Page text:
I’ve been on the Fairfax Waiting List since January 19, 2021.  As of right now, they are still scheduling people from January 18 – I read somewhere that 41,000-some people registered on the 18th, so it may be a while to get to my date.  They have set up an interesting dashboard to track how things are going  https://www.fairfaxcounty.gov/health/novel-coronavirus/vaccine/data

I got a link from a friend when CVS opened up clinics in my state – https://www.cvs.com/vaccine/intake/store/covid-screener/covid-qns

I kept the CVS link open and checked it every morning.  Everything was full until Saturday, February 13.  I was able to register at about 5 am.  When I went back about 20 minutes later, everything was gone.

 

CVS sent out an informative email with directions, dates, ics file to easily add to calendar,

On the day of your appointment:

•Please arrive early enough to check in before your scheduled appointment. Arriving late for your appointment may result in an extended wait time.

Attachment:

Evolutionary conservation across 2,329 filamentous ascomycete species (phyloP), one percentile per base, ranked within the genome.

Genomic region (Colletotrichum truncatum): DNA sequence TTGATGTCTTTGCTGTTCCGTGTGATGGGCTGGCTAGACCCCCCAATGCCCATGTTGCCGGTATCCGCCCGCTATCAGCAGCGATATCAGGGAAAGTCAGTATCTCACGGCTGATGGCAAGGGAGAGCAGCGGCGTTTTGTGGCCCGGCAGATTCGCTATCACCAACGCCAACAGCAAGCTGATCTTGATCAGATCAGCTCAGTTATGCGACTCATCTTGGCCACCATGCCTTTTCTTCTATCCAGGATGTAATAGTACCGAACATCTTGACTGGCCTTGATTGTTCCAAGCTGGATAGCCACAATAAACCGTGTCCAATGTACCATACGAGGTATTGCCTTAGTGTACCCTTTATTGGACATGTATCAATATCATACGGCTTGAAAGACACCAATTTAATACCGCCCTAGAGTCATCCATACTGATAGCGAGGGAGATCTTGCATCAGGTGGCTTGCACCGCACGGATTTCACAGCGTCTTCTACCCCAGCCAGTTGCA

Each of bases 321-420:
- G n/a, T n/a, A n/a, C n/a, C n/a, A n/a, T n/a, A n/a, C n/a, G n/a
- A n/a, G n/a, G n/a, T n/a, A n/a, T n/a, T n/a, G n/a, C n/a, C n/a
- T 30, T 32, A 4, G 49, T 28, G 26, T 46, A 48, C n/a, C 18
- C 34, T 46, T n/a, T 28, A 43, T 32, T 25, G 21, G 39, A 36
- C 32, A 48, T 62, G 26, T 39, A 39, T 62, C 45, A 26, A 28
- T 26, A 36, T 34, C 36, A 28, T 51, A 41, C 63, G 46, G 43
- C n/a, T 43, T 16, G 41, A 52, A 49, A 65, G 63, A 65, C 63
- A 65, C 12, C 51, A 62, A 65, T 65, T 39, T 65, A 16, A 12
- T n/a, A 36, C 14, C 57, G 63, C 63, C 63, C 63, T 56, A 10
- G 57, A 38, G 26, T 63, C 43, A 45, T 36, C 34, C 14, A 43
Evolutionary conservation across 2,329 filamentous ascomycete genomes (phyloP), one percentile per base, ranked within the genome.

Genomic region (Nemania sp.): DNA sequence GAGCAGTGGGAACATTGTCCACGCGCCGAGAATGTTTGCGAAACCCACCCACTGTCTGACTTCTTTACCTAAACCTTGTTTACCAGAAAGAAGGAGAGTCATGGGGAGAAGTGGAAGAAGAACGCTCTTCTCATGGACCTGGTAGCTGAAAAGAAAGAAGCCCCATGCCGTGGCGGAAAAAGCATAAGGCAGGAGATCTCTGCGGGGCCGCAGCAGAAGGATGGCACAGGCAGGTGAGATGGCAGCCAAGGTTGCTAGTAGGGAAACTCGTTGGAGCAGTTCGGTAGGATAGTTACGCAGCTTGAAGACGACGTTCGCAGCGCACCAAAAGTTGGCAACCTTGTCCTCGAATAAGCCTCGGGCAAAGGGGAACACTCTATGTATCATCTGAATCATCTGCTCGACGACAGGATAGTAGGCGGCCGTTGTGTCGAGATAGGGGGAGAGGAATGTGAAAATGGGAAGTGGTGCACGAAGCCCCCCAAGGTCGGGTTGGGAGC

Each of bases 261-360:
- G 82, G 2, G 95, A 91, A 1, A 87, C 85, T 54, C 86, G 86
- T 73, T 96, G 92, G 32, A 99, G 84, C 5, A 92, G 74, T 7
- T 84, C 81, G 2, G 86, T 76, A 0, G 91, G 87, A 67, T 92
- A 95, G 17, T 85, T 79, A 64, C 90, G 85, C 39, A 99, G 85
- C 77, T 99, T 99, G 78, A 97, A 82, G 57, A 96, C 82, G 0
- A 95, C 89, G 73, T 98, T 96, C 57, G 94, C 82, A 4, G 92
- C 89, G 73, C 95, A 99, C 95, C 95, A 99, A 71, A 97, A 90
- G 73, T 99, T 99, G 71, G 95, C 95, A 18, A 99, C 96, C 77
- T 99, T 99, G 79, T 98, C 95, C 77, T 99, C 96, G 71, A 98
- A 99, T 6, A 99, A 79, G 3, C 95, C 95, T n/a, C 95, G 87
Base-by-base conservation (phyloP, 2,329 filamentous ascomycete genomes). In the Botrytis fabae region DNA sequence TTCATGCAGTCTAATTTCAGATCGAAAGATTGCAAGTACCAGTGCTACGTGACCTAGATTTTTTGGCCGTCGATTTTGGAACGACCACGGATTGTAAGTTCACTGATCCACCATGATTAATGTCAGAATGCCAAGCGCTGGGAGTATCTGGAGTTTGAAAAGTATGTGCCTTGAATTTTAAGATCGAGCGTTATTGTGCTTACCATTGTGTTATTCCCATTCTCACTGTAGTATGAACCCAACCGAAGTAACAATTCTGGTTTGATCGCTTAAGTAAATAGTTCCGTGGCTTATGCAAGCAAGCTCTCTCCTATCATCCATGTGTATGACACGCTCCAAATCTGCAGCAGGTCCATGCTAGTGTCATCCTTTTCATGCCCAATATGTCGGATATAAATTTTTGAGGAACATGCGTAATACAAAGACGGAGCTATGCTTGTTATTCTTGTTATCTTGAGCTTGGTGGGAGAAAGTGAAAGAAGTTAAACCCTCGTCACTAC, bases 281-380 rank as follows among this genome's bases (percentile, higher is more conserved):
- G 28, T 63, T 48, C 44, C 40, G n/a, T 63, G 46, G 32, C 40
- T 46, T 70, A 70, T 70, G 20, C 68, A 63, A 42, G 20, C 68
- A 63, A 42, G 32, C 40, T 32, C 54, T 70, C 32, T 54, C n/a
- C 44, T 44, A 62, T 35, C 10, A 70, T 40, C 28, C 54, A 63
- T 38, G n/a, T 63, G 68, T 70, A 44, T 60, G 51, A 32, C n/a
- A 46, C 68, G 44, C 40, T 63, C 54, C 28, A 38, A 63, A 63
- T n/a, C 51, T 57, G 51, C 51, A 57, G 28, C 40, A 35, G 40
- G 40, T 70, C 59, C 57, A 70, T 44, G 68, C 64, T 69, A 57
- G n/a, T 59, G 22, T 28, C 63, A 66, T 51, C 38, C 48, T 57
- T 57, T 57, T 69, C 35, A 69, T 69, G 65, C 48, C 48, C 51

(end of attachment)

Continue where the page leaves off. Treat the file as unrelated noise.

•Bring your ID and insurance card, voucher or other coverage

•Don’t forget a face covering—wearing it throughout your visit is required

•When you arrive, please check in at the pharmacy area inside the store or follow the signs for the COVID-19 vaccine

CVS tips for vaccine shots:

•Wearing short sleeves makes getting a shot easier and faster

•If you must wear long sleeves, dress in layers with the short sleeves underneath

Review the patient fact sheet about the specific vaccine you are receiving

What to do if you feel sick or have COVID-19 symptoms:

•Contact your health care provider immediately

•If your provider recommends it, get tested for COVID-19